While her family watched, their foal hung out with Lakota’s family.

Lakota family

The proximity of the two families soon caused tension to arise between the two stallions.

Santa Fe and Lakota

Santa Fe and Lakota

This caused the filly foal to run back to her family.


Once the families were all together again, they drifted apart. Lakota’s family went into the trees while Santa Fe’s grazed in the area.

Santa Fe’s family

By this time, it was pretty late; and so we went home. We could see down into the Lower Sykes Ridge area and saw a number of horses, but it was too dark to identify them at that point.

Published in: on January 8, 2008 at 2:43 pm  Leave a Comment  

December 22, 2007 – Lower Sykes Ridge

We made a trip to lower Sykes Ridge in hopes of learning more about Merlin and Starbuck’s families. The first horses we encountered were Exhiliration and his former family members.

He was sleeping in front of a juniper.


Admiral, his mare, and her daughter were nearby. Admiral’s winter coat really shows his golden-red highlights.


Seneca and Ghost Dancer

Seattle’s family was higher up in some junipers. I didn’t really get any pictures of them as I’d seen them earlier, and it would have been hard to not bother them where they were.

Seattle’s family

Further up from them we found the Dryhead bachelors – Medicine Bow, Fools Crow, and Fiero. Medicine Bow’s winter coat really shows his dun factor; his dorsal stripe is really dark this year.

Medicine Bow and Fools Crow


Further up from them, we walked out onto a point that provides a good view of some areas that horses are often at. In the distance, we spotted Durango’s family. I was very eager to see them, especially the foal.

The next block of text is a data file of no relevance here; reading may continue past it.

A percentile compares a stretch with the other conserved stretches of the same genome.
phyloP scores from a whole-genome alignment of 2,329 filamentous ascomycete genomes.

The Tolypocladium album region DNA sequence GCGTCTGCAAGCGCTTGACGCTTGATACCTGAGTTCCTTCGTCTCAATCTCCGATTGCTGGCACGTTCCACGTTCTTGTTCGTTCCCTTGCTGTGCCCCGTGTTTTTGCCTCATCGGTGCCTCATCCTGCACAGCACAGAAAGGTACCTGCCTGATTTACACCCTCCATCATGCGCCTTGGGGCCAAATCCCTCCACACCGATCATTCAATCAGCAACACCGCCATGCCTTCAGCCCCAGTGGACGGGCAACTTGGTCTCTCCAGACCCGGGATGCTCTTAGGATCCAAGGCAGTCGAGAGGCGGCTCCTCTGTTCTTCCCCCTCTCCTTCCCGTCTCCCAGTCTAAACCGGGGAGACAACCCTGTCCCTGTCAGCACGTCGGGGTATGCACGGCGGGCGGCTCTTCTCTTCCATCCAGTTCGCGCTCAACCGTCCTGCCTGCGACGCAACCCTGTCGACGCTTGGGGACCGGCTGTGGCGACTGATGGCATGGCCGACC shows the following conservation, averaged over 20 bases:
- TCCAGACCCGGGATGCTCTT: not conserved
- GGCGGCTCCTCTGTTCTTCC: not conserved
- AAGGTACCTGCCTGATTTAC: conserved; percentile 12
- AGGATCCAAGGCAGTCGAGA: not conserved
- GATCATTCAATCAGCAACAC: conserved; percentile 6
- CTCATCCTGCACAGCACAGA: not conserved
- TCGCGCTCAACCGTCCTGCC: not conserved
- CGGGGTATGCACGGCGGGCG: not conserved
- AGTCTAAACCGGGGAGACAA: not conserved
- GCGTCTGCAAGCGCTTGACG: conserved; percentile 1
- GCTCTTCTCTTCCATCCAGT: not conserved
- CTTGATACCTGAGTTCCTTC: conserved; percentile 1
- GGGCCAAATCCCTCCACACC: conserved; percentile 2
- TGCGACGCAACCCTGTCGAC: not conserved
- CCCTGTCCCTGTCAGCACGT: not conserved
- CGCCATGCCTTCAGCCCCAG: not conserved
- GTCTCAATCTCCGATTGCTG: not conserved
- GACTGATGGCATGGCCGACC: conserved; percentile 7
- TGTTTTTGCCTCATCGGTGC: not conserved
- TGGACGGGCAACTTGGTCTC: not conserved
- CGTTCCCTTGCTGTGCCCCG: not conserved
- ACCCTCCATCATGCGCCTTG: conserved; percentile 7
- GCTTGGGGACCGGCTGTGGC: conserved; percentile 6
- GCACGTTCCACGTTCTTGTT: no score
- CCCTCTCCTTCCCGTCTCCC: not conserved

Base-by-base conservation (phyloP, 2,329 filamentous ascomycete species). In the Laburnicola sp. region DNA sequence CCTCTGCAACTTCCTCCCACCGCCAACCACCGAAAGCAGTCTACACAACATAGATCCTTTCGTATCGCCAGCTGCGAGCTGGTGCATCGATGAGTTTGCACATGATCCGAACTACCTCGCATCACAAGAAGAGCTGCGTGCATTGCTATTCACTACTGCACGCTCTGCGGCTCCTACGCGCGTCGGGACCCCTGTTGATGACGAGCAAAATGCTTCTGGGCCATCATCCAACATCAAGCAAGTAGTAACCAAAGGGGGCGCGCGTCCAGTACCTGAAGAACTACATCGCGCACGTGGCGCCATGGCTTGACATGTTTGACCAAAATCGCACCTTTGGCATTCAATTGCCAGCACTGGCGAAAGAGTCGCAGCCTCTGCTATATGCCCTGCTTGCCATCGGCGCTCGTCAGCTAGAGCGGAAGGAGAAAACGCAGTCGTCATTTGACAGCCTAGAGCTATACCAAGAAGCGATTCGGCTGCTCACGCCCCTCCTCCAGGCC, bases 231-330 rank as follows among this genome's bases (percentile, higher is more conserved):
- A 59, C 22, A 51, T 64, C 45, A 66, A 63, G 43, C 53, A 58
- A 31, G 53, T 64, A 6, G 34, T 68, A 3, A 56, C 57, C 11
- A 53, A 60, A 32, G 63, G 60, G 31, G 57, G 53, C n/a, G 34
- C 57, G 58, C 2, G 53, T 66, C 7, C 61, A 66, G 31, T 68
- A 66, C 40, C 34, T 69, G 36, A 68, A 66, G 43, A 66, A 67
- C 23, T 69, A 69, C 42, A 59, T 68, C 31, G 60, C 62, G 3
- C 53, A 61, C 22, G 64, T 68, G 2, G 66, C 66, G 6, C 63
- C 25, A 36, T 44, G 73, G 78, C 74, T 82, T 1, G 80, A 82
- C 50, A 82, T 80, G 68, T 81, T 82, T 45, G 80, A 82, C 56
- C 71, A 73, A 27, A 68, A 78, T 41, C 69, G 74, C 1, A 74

Durango’s colt foal was watching his father graze below when I arrived.


If I were to pick the most outstanding foal of 2007, I think I’d definitely pick this one.


The colt eventually roamed down the hill to his father, and his mother soon followed.

Durango family

I’m very eager to watch as Durango’s colt grows up and moves into his final color. With the pictures I have posted of Durango’s offspring, it is pretty obvious that he has some strong genetics that create very pretty horses. Durango’s father, Sir Lancelot, was also a very striking stallion; he looked a lot like Durango and his son Blizzard.

Seeing the bachelors and Durango’s family was a perfect Christmas present. But there are still some unsolved events on Lower Sykes Ridge that will be reason to return.

Published in: on January 8, 2008 at 2:27 pm  Leave a Comment  

Pryor Horse Updates

These past few weeks have been super busy for me, and so I just haven’t had much chance for using the computer and creating new posts.  However, I have been out on the range a few times since then and have some interesting photographs and stories to share. I’ll be working on getting these up tomorrow. In the mean time, I thought it would be interesting to show this photograph as it’s the kind of track most people never get to see in the wild.

Horse track

That belongs to someone in Seattle’s family.

Published in: on January 7, 2008 at 4:21 pm  Leave a Comment